Frederick Douglass Project Writings: The Fugitive Slave Law

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THE FUGITIVE SLAVE LAW, speech to the National Free Soil Convention at Pittsburgh, August 11, 1852.
Frederick Douglass'Paper, August, 1852

Gentlemen, I take it that you are in earnest, and mean all you say by this call, and therefore I will address you. I am taken by surprise, but I never withhold a word on such an occasion as this. The object of this Convention is to organize a parry, not merely for the present, but a party identified with eternal principles and therefore permanent. I have come here, not so much of a free soiler as others have come. I am, of course, for circumscribing and damaging slavery in every way I can. But my motto is extermination—not only in New Mexico, but in New Orleans—not only in California but in South Carolina. No where has God ordained that this beautiful land shall be cursed with bondage by enslaving men. Slavery has no rightful existence anywhere. The slaveholders not only forfeit their right to liberty, but to life itself.—[Applause.] The earth is God's, and it ought to be covered with righteousness, and not slavery. We expect this great National Convention to lay down some such principle as this. What we want is not a temporary organization, for a temporary want, but a firm, fixed, immovable, liberty party. Had the old liberty parry continued true to its principles, we never should have seen such a hell born enactment as the Fugitive Slave Law.

In making your Platform, nothing is to be gained by a timid policy. The more closely we adhere to principle, the more certainly will we command respect. Both National Conventions acted in open contempt of the antislavery sentiment of the North, by incorporating, as the corner stone of their two platforms, the infamous law to which I have alluded—a law which, I think, will never be repealed—it is too bad to be repealed—a law fit only to trampled under foot, (suiting the action to the word). The only way to make the Fugitive Slave Law a dead letter is to make half a dozen or more dead kidnappers. [Laughter and applause.] A half dozen more dead kidnappers carried down South would cool the ardor of Southern gentlemen, and keep their rapacity in check. That is perfectly right as long as the colored man has no protection. The colored men's rights are less than those of a jackass. No man can take away a jackass without submitting the matter to twelve men in any part of this country. A black man may be carried away without any reference to a jury. It is only necessary to claim him, and that some villain should swear to his identity. There is more protection there for a horse, for a donkey, or anything, rather than a colored man—who is, therefore, justified in the eye of God, in maintaining his right with his arm.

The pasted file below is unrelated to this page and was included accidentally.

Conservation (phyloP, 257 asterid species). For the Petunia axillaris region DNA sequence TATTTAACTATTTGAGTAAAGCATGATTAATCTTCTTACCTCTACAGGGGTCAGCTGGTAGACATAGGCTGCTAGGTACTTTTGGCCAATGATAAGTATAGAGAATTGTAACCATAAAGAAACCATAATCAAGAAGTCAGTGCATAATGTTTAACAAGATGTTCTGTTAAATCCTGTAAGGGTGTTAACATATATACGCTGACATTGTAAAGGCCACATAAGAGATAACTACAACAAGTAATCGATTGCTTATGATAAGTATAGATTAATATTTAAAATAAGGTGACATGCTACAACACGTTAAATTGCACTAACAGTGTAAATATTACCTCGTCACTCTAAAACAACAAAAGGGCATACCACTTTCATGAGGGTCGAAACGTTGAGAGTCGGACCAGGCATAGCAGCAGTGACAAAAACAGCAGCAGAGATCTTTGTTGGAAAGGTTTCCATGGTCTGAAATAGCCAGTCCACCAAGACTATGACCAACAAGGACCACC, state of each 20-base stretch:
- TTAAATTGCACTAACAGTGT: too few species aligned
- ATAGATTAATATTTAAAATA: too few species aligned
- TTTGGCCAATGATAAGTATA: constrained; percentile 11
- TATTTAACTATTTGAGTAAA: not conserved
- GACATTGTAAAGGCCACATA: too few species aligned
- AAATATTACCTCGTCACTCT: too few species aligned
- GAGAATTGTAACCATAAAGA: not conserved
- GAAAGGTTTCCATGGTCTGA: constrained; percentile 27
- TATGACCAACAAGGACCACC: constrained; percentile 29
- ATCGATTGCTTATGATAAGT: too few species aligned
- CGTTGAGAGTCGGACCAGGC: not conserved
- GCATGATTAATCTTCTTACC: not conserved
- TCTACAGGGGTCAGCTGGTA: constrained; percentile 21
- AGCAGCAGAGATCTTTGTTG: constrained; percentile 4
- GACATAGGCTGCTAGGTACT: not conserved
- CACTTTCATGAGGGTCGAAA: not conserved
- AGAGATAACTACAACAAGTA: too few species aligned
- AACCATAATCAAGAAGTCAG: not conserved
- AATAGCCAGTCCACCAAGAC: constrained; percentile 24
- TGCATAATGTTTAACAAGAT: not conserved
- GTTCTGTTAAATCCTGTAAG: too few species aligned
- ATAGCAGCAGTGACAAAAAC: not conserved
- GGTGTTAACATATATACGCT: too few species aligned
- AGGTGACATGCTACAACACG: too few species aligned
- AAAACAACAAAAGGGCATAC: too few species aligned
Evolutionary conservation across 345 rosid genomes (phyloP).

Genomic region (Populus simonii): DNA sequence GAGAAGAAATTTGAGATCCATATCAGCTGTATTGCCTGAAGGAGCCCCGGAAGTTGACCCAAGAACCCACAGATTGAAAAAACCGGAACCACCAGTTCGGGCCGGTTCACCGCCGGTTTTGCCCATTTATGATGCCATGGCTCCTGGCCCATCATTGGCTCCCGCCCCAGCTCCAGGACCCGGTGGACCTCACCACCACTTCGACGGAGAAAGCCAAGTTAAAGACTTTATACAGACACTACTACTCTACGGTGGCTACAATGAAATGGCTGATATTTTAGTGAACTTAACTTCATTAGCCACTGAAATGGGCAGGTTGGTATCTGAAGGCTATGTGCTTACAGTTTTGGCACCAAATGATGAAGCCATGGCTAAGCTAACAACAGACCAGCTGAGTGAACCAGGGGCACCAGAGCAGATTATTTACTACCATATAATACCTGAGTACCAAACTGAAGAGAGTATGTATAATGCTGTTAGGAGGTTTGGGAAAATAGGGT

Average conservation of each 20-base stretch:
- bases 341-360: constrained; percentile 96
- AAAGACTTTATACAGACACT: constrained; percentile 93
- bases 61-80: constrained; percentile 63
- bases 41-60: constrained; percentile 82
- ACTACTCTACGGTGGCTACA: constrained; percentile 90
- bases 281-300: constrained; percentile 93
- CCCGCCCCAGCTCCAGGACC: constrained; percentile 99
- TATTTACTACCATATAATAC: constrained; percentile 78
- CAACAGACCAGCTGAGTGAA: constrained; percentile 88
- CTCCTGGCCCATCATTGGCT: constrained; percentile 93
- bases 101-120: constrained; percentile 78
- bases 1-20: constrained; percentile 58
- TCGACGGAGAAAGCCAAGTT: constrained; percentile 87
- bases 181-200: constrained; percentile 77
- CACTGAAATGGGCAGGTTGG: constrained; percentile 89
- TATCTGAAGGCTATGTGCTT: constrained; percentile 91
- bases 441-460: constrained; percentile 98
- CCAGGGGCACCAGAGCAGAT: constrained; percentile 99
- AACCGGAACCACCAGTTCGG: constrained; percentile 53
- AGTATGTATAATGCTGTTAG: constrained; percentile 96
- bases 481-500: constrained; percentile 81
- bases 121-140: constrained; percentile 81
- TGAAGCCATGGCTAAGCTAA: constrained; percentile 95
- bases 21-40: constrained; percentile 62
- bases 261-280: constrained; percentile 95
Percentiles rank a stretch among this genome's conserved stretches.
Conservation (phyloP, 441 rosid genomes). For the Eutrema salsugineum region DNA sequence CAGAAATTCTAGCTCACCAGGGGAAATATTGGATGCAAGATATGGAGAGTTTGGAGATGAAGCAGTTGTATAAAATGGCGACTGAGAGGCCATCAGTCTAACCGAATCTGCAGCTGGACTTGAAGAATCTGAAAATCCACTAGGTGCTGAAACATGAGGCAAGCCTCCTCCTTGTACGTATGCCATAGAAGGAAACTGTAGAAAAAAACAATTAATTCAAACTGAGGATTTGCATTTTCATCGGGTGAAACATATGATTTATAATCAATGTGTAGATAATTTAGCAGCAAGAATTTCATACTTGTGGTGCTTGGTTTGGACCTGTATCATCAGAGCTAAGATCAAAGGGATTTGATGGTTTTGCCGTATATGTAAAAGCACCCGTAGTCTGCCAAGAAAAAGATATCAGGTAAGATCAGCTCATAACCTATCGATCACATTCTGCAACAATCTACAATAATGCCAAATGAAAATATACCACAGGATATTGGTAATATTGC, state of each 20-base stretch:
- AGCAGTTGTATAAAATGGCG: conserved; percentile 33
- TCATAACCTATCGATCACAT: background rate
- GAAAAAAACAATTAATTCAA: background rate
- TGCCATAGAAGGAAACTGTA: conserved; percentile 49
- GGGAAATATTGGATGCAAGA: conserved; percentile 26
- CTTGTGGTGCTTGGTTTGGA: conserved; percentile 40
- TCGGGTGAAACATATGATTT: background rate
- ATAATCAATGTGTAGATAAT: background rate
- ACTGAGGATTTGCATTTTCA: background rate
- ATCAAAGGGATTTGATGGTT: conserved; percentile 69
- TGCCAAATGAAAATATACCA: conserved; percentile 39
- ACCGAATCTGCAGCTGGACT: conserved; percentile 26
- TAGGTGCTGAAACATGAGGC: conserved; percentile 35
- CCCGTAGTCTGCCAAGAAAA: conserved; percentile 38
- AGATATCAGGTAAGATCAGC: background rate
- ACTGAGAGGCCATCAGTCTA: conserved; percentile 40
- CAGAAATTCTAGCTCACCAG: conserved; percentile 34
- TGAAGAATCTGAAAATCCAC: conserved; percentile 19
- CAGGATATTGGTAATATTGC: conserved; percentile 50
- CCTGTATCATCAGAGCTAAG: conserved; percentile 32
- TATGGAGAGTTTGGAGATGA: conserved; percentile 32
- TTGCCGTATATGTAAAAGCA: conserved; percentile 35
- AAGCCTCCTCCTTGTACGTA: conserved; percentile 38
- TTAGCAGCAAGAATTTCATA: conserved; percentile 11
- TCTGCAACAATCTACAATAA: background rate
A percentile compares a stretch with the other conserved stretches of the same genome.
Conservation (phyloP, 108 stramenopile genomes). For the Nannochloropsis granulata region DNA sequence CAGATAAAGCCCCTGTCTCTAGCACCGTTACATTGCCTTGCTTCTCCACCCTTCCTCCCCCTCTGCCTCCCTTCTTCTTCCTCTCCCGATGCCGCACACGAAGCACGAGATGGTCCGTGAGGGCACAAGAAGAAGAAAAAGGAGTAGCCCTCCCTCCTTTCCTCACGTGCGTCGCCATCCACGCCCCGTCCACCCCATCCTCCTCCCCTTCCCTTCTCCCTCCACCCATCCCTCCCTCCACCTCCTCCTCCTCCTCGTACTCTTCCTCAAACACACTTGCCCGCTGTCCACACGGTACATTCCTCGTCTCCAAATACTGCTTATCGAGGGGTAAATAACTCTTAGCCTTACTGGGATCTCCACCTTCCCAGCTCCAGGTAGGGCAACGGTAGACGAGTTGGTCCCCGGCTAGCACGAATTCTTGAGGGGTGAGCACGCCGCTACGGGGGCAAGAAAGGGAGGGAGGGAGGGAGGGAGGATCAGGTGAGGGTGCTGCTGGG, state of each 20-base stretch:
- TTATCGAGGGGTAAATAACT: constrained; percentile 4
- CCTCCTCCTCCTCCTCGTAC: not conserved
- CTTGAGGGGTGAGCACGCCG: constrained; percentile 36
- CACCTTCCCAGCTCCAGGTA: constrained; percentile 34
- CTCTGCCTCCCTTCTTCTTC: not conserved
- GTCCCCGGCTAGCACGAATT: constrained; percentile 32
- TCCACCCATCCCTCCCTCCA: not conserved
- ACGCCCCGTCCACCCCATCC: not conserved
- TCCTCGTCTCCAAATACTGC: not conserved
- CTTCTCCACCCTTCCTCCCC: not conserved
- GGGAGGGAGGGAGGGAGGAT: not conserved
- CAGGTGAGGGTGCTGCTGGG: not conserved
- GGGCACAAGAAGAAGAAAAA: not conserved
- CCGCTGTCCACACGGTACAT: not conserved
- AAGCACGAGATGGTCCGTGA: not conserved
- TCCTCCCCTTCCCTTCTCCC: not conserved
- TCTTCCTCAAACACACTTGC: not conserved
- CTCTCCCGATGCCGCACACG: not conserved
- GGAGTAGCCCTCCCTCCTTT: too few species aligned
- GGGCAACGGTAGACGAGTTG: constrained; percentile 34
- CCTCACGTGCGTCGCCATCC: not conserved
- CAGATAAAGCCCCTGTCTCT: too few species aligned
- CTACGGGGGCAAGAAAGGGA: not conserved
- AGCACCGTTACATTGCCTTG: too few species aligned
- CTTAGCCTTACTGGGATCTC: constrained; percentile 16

A Voice.—Some of us do not believe that doctrine.

Douglass.—The man who takes the office of a bloodhound ought to be treated as a bloodhound; and I believe that the lines of eternal justice are sometimes so obliterated by a course of long continued oppression that it is necessary to revive them by deepening their traces with the blood of a tyrant. [Much applause.] This Fugitive Slave Law had the support of the Lords, and the Coxes, the Tyngs, the Sharps and the flats. [Laughter.] It is nevertheless a degradation and a scandalous outrage on religious liberty; and if the American people were not sunk into degradation too deep for one possessing so little eloquence as I do to describe, they would feel it, too. This vile, infernal law does not interfere with singing of psalms, or anything of that kind, but with the weightier matters of the law, judgment, mercy, and faith. It makes it criminal for you, sir, to carry out the principles of Christianity. It forbids you the right to do right—forbids you to show mercy—forbids you to follow the example of the good Samaritan.

Had this law forbidden any of the rites of religion, it would have been a very different thing. Had it been a law to strike at baptism, for instance, it would have been denounced from a 1000 pulpits, and woe to the politician who did not come to the rescue.—But, I am spending my strength for nought; what care we for religious liberty? what are we—an unprincipled set of knaves. [Laughter.] You feel it to be so. Not a man of you that looks a fellow Democrat or Whig in the face, but knows it. But it has been said that this law is constitutional—if it were, it would be equally the legitimate sphere of government to repeal it. I am proud to be one of the disciples of Gerrit Smith, and this is his doctrine; and he only utters what all law writers have said who have risen to any eminence. Human government is for the protection of rights; and when human government destroys human rights, it ceases to be a government, and becomes a foul and blasting conspiracy; and is entitled to no respect whatever.